Camp Creek Blog

Weave it to me

Published by Lori Pickert on August 24, 2007 at 01:38 AM


Karrie from Girl on the Rocks is starting a week of weaving information about looms, patterns, and more. Check out her blog for great ideas about palm-sized looms and weaving projects.

For young children, you can't go wrong with a classic plastic pot-holder loom and a bag of nylon loops. This is the type we use with kids age 3 and up in the classroom and art studio.

The loom pictured up above was a heddle loom we used in the classroom. It is useful for weaving belts, skinny scarves, bracelets, bookmarks, and headbands. You can make your own heddle with popsicle sticks; maybe we'll show you how in another post.

For large weaving projects, or shared projects on which several children can work together, you can purchase large classroom looms for about $215. Or you can do what we did — find a big, cheap wooden picture frame (thrift store, garage sale, junk shop, or clearance), drill holes along the top and bottom, and insert pieces of dowel rod you cut yourself. Total cost: approximately $4.00. We added a couple of pieces of wood at the bottom to serve as feet, strung it up, and we were good to go. (I can’t find a photo of our loom to share, unfortunately…)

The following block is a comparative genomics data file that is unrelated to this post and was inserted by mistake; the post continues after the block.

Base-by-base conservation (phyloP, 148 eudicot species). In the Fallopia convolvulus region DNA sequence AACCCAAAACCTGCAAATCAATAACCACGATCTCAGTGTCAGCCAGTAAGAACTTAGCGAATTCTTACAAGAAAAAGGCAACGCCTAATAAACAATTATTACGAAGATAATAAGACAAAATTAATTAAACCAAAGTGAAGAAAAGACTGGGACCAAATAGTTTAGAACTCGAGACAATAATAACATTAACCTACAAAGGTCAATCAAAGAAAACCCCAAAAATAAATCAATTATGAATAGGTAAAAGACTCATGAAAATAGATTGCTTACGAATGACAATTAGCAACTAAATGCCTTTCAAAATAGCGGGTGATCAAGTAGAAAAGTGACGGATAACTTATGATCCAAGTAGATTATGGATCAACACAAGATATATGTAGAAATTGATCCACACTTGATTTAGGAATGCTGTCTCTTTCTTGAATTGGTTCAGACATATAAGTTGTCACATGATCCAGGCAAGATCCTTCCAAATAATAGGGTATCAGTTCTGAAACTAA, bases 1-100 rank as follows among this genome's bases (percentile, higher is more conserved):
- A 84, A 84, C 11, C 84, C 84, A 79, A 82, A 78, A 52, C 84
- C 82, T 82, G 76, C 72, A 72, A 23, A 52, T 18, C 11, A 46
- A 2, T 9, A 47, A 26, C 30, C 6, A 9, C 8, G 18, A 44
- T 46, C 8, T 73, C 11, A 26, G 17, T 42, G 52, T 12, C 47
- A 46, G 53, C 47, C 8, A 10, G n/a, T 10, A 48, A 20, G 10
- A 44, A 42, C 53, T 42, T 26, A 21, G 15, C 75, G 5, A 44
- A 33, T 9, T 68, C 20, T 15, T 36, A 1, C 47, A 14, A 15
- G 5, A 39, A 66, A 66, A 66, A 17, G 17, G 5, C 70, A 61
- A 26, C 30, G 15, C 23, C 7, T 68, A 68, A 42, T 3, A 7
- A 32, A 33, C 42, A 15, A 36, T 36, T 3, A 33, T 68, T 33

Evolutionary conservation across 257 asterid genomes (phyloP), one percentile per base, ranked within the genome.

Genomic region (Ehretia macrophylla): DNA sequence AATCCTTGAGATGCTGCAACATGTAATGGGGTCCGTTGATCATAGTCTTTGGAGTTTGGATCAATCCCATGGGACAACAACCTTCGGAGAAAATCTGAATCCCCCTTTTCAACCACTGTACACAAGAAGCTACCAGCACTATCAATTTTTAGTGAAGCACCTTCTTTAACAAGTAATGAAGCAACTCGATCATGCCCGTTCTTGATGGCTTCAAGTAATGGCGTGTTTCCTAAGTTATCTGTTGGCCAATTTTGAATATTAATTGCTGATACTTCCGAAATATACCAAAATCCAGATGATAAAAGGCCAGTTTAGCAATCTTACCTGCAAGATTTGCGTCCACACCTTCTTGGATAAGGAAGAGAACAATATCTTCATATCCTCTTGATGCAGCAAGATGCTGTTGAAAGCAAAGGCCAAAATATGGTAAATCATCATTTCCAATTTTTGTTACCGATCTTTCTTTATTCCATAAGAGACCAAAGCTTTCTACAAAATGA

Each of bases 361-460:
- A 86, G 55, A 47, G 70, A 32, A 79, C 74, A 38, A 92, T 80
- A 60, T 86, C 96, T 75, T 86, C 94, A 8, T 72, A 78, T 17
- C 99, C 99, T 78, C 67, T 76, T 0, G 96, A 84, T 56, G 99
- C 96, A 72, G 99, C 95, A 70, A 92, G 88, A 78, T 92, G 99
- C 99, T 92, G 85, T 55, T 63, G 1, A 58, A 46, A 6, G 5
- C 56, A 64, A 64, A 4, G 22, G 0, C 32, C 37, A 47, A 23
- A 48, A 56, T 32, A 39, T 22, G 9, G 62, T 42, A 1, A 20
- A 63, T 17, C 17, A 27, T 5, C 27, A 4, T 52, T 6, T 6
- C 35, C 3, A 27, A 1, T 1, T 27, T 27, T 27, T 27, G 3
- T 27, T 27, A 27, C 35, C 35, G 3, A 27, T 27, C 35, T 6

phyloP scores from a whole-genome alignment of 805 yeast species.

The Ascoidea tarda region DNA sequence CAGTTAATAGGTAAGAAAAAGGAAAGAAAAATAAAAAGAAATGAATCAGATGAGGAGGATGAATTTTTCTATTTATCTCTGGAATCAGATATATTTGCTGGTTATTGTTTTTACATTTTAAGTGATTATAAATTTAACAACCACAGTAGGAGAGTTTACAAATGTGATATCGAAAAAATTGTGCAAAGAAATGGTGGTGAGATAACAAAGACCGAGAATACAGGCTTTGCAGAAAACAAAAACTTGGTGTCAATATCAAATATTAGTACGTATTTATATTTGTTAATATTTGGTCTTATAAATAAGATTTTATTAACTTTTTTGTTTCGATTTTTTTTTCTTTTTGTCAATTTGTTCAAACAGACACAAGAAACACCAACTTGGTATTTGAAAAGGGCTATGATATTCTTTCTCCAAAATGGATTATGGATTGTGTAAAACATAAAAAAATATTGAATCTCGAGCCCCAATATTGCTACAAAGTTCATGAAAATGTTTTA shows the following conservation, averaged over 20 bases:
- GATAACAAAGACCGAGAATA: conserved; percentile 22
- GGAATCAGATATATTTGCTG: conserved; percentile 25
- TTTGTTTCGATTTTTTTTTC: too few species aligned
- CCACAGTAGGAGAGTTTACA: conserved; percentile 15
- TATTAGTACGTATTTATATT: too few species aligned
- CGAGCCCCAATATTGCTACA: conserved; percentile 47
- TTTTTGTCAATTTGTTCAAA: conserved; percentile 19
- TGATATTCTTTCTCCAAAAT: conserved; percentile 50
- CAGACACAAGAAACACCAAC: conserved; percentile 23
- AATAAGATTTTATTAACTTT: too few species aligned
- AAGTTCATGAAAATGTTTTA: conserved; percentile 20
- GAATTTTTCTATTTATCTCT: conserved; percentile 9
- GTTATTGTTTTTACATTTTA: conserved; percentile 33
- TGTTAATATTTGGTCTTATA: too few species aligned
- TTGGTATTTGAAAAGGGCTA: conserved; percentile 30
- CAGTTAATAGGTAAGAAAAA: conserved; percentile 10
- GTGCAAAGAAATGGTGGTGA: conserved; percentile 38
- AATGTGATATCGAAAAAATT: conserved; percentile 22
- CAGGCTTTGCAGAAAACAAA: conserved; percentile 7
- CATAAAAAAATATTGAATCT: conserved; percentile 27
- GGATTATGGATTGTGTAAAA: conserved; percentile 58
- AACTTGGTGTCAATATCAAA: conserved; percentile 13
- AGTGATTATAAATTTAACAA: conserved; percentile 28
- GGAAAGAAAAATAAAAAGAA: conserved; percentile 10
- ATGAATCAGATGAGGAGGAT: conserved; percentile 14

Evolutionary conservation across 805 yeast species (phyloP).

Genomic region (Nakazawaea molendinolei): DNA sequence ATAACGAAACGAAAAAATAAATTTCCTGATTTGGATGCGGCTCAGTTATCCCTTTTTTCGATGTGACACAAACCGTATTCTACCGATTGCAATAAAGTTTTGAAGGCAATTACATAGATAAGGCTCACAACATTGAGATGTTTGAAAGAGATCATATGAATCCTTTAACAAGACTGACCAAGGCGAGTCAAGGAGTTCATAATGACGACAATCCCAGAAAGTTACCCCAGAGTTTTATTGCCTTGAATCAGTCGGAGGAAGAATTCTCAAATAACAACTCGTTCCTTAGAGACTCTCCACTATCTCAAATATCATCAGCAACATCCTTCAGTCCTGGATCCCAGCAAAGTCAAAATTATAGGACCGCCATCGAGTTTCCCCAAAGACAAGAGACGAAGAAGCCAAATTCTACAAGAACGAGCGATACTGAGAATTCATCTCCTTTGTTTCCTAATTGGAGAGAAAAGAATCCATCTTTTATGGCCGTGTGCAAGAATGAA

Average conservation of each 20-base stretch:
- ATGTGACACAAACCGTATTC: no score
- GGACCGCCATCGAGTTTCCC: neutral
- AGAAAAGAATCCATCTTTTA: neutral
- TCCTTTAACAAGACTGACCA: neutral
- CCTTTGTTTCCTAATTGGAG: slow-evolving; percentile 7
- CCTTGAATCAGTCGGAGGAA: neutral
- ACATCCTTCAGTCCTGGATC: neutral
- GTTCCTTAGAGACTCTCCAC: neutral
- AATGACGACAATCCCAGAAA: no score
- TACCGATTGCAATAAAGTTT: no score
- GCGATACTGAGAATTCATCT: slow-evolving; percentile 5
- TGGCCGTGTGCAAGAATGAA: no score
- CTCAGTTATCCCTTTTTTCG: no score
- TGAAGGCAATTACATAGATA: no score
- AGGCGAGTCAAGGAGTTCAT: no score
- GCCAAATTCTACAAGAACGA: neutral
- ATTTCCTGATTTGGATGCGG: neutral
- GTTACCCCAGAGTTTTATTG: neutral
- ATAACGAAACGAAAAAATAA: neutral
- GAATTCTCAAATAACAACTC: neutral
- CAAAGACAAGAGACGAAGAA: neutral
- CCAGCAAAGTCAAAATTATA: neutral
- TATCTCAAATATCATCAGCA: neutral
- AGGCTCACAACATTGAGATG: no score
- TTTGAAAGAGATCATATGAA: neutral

Read about it elsewhere:

Purl Bee: The Lure of the Loom


eloominator blog

For a nice selection of plastic and wood looms, check out Dick Blick. Be careful: art supplies are just as enticing online as they are in person.

How to Build a clay table

Published by Lori Pickert on August 23, 2007 at 01:56 AM

If you work a lot with clay, you can build your own clay table.

First, find a cheap wooden table at a junk shop or garage sale. (Habitat for Humanity ReStores offer both used furniture and used building materials.) We paid $10 for our table.

Next, cut the legs down to size so the height is appropriate for your children. (Measure the first leg, then hold it up against the others to make sure they match exactly.)

Purchase enough plain canvas (about $2 to $4/yard from the fabric store) to cover the table top. Be sure your fabric is wide enough to wrap around each side. Before you go to the fabric store, take a look at the edges of your table to see how much extra material you'll need. Simple table tops will only require four inches or so; tables with elaborate skirting will require more.

At home, center fabric on the table top. (You don't have to cut the material to size -- just leave the extra and you can trim it off later. You just need to make sure it's wide enough and long enough to cover.)

Using a staple gun, put one stable in the center of one side of the table, wrapping the material around and stapling underneath the table top. Stretch material and continuing stapling, finishing first one side, then its opposite side, then the final two sides.

The finished canvas-covered table is perfect for working with clay. The canvas absorbs excess moisture, and clean up consists of just brushing away extra dried clay pieces the next day. If your clay starts to become too dry, give the canvas a spritz of water.

If you don't have room for a whole table, you can cover a piece of chipboard or plywood cut to your desired size, and bring it out when you're ready to pinch, poke, and roll. Just be sure you lay a towel or other protective layer between your clay board and table to prevent scratching.